Legislature takes aim at CenturyLink foot-dragging
DENVER — Several state lawmakers didn’t mince their words Tuesday when talking about telecommunications provider CenturyLink and problems with bringing high-speed internet services to rural parts of Colorado.
In short, the lawmakers accused CenturyLink of years of stonewalling efforts to boost broadband in the state, preferring to protect a million-dollar subsidy it receives over telephone services.
“Everything on broadband gets captured by a single entity who has a particular interest in their own subsidy, and that’s not how we should be governing here in Colorado,” said House Majority Leader KC Becker, D-Boulder, in arguing for Senate Bill 306. “We should be governing for the people of Colorado, and what they are asking from us year after year is shifting money from the high-cost support fund over to the broadband fund so they could get rural broadband.”
In 2014, the Colorado Legislature approved a bill calling for the gradual phase-out of the high-cost fund, created decades ago to help pay infrastructure costs to bring telephone services to hard-to-reach areas of the state.
Under that law, money from the fund — which all phone users pay through a nominal fee — goes into the broadband fund to do the same thing for internet services that has been virtually accomplished with landline telephone service.
But lawsuits and other delays have prevented very many dollars from going into the broadband fund.
The bill that won final approval in the House on Tuesday would force ending the high cost fund in seven years. Later Tuesday, the Senate rejected that change, forcing the bill to a conference committee between the two chambers to iron out differences in the bill.
“The time of the high-cost fund is gone,” said Rep. Yeulin Willett, R-Grand Junction, who with Becker got an amendment onto the bill to force the issue.
“I have attended numerous meetings with (CenturyLink) on the West Slope … and all I seem to get is somewhat of a circular argument. It’s always some problem. They need more customers before they can do the second mile. They need to make sure they can make a profit from the third mile,” Willett added. “Guess what folks, three years I’ve been here, nothing’s gotten done.”
Mark Soltes, CenturyLink assistant vice president for policy and government affairs, said his company is committed to discussing the matter, but said that adding an amendment at the end of the session isn’t a good way to legislate.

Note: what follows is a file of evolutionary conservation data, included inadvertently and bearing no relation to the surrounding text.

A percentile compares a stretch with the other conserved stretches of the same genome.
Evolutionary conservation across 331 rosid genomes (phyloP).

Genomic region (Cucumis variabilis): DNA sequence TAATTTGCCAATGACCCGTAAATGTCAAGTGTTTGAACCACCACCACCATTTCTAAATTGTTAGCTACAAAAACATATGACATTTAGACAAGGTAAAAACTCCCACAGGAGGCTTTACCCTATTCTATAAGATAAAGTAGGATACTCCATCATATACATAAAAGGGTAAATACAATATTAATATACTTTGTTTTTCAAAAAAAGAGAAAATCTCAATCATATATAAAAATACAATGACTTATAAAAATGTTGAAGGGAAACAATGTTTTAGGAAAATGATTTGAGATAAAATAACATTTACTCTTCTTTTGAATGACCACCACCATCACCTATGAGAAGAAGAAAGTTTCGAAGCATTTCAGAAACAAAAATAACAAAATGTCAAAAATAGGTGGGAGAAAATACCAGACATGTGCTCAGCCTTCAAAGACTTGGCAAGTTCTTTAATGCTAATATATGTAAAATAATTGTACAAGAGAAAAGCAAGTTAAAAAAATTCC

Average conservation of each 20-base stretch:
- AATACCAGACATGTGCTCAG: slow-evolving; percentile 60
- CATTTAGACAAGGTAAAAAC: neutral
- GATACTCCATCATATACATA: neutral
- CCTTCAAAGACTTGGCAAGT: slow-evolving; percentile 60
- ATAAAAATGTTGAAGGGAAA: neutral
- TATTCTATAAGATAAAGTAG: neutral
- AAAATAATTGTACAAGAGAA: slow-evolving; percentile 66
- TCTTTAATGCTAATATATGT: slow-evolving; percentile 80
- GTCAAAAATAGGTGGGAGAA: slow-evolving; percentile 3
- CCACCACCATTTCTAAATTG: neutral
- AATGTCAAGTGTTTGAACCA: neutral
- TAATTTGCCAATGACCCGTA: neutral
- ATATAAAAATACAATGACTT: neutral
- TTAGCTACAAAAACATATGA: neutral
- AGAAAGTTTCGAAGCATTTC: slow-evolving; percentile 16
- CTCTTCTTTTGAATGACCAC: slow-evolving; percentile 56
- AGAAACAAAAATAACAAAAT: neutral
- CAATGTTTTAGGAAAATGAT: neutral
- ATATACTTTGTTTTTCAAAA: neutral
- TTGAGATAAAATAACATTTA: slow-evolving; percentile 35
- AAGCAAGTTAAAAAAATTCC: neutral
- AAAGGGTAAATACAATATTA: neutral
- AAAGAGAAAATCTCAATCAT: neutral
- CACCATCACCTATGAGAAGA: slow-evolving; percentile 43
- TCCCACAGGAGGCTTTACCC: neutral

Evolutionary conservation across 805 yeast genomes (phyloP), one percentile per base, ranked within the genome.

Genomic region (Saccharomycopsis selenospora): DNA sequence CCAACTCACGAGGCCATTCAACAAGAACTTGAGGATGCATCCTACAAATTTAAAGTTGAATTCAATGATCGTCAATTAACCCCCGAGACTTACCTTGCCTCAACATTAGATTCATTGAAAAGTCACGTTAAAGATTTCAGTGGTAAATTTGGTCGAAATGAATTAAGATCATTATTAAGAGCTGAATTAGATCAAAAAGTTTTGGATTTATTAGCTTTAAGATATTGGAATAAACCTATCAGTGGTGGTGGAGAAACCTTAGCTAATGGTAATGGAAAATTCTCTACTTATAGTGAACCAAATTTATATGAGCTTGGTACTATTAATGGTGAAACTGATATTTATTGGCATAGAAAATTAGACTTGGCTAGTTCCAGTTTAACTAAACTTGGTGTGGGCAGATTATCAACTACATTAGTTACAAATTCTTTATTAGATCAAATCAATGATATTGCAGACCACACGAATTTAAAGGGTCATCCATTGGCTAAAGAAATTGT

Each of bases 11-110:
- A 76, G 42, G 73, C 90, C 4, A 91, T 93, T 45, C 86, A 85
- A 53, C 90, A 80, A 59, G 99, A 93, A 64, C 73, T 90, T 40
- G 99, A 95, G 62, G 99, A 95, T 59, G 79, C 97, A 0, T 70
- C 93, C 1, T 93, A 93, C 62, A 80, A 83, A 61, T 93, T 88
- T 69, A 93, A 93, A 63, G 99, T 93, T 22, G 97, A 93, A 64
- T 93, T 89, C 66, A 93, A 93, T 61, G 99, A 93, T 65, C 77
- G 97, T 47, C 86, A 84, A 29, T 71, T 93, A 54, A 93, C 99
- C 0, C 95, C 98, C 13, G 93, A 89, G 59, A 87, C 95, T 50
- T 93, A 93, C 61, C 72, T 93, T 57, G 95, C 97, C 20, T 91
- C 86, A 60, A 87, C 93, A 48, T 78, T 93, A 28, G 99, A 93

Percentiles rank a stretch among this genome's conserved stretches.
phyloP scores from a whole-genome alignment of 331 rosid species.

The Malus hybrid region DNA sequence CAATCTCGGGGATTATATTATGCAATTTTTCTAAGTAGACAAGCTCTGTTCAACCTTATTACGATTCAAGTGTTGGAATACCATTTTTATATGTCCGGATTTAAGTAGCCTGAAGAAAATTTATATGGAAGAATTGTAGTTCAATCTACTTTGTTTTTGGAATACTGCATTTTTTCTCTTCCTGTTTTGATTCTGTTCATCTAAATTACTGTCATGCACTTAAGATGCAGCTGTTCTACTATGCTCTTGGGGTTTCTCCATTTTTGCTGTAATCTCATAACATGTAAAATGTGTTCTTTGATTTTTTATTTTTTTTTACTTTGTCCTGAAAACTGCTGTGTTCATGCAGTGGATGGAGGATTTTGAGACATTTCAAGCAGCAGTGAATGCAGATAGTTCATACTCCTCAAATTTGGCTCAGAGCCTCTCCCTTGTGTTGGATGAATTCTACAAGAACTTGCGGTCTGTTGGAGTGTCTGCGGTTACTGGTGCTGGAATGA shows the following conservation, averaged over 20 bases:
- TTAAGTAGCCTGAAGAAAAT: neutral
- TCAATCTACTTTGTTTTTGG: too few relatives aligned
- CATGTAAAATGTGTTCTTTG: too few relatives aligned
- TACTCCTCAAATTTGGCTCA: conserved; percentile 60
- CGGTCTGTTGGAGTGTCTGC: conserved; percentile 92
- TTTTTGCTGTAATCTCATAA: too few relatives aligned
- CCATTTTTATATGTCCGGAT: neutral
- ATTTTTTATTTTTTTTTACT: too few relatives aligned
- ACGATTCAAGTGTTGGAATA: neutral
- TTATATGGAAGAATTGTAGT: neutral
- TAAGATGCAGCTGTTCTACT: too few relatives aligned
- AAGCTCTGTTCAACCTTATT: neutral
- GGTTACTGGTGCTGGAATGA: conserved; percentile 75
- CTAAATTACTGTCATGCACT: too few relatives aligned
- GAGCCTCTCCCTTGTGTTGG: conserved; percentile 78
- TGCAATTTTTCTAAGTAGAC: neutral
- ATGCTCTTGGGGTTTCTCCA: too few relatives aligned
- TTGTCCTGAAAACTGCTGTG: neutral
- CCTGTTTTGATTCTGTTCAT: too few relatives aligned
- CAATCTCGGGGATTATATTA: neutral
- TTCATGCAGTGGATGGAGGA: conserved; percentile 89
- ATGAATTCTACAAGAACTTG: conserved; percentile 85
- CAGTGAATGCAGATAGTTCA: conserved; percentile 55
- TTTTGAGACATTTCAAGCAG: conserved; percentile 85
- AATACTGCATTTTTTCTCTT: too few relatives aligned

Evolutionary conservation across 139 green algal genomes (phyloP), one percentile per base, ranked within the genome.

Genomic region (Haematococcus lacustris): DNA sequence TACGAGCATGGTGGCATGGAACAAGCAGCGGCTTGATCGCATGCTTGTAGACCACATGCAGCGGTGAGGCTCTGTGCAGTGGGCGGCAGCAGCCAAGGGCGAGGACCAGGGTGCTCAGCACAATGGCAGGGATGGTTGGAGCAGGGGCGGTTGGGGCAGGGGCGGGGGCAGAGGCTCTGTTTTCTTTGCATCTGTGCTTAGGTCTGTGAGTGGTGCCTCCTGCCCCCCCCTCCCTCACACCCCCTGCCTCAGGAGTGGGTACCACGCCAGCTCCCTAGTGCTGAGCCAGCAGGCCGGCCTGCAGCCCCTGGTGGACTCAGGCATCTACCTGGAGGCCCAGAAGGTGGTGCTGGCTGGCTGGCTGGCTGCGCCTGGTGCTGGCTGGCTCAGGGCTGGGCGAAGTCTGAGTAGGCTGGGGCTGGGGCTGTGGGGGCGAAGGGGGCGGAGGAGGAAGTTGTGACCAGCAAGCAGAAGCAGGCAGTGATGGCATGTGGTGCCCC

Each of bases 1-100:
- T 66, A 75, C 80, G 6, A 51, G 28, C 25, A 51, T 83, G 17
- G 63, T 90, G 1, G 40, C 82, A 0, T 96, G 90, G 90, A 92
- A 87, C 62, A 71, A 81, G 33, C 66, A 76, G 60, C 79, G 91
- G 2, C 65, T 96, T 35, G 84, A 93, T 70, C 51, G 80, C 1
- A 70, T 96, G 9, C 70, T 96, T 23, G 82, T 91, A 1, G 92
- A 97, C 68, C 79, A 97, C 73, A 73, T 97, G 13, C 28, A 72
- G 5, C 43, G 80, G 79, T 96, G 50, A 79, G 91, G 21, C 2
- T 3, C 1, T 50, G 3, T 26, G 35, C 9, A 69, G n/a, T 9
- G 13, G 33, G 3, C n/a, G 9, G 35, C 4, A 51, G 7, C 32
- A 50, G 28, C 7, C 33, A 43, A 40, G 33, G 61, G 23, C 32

“Based on the sheer number of rural customers we serve, CenturyLink invests more per broadband and voice customer each year than any other provider in Colorado,” Soltes said. “Given this fact, we certainly agree with (Becker) that rural broadband is a priority.”
Over the years, numerous state lawmakers have tried various things to get CenturyLink — which as the state’s largest telephone service company has been designated the provider of last resort as a result — to install the necessary infrastructure to bring broadband services to all parts of the state.
Each year, that doesn’t happen, in part because of the high cost of doing so, leading some local communities such as Rio Blanco County and the Delta-Montrose Rural Electric Association to do it themselves.
Lawmakers said rural broadband delivery hasn’t happened because CenturyLink won’t spend the money.
Opponents of the bill said it was being rushed through the process without a full discussion from stakeholders.
“A lot of what we’ve done regarding broadband at the end of the session are major policy changes from the 2014 legislation that took years to develop, and here we are, without stakeholder consensus,” said Rep. Polly Lawrence, R-Parker. “Rushing something through without a comprehensive stakeholder process is not the way to fix this issue.”
Supporters say that’s poppycock. They say the issue has been discussed to death, and it’s CenturyLink that’s refused to budge on any compromise.
“This is enough,” shouted Rep. Jon Becker, R-Fort Morgan. “This isn’t a last-minute deal that was put together last night. This has been coming for years. I am tired of it being blocked and stopped.”
Along with the bill was a change to the state’s budget that called for moving $9.5 million from the high cost fund and transferring it into the broadband fund. Currently, it only has about $2 million, and that was moved into the fund only earlier this year.
Today is the last day the bill can be worked on because, by law, the Legislature must adjourn by midnight.
“You don’t have to be lonely at Farmers Only dot com,” sang Rep. Phil Covarrubias, R-Brighton, referring to a commercial tune for an online dating site, in support of the bill. “Now how are farmers going to get a date if they don’t have broadband out in the rural areas? I’m just saying.”